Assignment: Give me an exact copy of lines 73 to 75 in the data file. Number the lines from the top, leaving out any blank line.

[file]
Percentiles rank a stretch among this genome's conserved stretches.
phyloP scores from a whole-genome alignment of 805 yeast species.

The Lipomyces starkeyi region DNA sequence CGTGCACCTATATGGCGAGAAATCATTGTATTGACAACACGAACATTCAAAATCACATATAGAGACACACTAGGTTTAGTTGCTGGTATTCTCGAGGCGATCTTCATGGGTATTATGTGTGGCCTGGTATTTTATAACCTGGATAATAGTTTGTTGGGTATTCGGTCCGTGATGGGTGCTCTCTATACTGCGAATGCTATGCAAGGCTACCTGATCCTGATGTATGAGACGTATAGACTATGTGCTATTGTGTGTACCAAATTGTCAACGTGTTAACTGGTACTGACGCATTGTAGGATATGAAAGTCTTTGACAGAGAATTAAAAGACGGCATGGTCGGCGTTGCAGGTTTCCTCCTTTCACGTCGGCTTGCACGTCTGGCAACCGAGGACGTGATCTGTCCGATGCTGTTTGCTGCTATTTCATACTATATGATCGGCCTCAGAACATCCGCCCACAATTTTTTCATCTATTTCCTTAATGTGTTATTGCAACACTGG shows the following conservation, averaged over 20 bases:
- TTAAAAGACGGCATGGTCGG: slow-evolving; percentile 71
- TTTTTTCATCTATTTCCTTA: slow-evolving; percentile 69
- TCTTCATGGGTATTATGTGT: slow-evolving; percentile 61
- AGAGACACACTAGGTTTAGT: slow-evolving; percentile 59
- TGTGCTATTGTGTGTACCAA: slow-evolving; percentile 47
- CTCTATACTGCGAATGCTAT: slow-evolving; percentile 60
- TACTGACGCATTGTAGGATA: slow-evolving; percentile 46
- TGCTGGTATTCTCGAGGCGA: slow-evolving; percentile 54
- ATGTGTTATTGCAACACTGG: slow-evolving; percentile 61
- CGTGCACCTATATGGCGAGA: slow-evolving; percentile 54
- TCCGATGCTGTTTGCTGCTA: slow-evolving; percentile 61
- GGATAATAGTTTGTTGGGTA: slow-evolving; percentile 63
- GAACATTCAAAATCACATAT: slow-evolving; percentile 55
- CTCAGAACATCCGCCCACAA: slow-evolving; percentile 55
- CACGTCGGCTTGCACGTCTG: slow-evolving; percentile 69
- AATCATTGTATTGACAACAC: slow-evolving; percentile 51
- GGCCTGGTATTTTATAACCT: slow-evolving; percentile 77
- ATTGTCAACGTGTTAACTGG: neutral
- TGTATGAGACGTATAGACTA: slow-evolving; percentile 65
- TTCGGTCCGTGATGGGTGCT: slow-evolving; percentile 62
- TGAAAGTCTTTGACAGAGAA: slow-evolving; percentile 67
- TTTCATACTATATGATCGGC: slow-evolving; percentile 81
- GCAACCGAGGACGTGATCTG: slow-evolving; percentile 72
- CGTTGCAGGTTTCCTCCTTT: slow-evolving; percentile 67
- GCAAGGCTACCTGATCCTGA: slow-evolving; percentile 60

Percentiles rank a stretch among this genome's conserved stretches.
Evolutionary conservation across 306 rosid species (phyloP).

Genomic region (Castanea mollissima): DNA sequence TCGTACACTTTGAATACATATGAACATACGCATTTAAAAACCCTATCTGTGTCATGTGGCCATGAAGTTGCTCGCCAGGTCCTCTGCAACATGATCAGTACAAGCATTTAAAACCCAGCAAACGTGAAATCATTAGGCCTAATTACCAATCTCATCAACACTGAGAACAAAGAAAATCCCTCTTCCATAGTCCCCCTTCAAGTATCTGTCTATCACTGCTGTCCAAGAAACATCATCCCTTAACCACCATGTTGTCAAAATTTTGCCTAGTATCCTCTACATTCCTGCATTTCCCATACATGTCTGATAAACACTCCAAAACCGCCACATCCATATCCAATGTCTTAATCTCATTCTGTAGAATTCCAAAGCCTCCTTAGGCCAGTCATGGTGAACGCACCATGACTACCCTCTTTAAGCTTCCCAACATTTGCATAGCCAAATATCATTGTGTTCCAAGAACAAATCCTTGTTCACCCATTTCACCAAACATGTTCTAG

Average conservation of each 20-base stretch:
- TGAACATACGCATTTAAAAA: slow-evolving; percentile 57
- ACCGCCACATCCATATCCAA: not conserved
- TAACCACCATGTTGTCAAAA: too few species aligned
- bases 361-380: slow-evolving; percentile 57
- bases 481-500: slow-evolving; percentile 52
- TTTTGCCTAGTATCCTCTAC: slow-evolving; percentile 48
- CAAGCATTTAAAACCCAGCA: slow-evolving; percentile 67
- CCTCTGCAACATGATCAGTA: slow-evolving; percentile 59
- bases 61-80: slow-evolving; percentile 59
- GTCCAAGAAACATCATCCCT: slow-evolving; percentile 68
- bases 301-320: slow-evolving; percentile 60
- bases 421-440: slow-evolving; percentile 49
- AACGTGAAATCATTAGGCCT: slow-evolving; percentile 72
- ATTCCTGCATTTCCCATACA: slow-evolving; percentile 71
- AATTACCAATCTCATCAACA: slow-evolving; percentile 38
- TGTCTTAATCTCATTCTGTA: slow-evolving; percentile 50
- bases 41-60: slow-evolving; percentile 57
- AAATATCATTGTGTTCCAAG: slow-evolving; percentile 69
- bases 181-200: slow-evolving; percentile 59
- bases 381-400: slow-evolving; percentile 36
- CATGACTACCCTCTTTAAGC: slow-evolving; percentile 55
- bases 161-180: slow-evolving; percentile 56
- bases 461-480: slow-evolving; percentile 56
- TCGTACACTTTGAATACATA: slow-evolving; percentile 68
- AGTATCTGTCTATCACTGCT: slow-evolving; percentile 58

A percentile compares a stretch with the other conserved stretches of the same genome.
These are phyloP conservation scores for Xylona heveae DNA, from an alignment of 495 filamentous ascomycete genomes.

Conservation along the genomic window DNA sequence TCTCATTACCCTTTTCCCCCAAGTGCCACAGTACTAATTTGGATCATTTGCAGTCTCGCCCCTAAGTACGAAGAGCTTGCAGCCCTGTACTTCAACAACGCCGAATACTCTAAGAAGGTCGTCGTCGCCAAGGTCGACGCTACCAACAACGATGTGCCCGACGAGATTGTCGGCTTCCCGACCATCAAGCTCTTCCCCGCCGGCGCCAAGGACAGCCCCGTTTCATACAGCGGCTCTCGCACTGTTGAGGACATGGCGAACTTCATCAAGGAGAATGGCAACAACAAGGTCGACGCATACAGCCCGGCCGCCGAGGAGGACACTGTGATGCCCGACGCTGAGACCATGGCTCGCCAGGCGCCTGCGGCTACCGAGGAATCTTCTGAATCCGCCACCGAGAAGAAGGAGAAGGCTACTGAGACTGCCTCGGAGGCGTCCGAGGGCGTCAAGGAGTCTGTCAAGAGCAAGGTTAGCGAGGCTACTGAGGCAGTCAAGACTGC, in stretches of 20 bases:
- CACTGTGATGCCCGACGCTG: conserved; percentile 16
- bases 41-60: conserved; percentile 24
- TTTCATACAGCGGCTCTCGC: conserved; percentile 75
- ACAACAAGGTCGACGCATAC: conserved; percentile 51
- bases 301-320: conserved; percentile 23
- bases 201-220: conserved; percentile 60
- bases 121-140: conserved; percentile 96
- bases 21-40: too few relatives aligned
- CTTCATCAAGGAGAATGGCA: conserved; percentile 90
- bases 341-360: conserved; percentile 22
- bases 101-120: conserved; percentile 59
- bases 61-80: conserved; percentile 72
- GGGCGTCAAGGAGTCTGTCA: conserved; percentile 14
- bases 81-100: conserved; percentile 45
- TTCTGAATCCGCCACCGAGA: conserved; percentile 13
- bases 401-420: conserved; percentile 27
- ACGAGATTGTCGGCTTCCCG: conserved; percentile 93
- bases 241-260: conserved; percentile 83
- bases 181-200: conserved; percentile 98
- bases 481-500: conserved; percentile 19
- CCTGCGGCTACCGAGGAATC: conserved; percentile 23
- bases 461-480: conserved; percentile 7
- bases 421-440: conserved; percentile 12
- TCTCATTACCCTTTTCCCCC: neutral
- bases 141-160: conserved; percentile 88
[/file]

- GGGCGTCAAGGAGTCTGTCA: conserved; percentile 14
- bases 81-100: conserved; percentile 45
- TTCTGAATCCGCCACCGAGA: conserved; percentile 13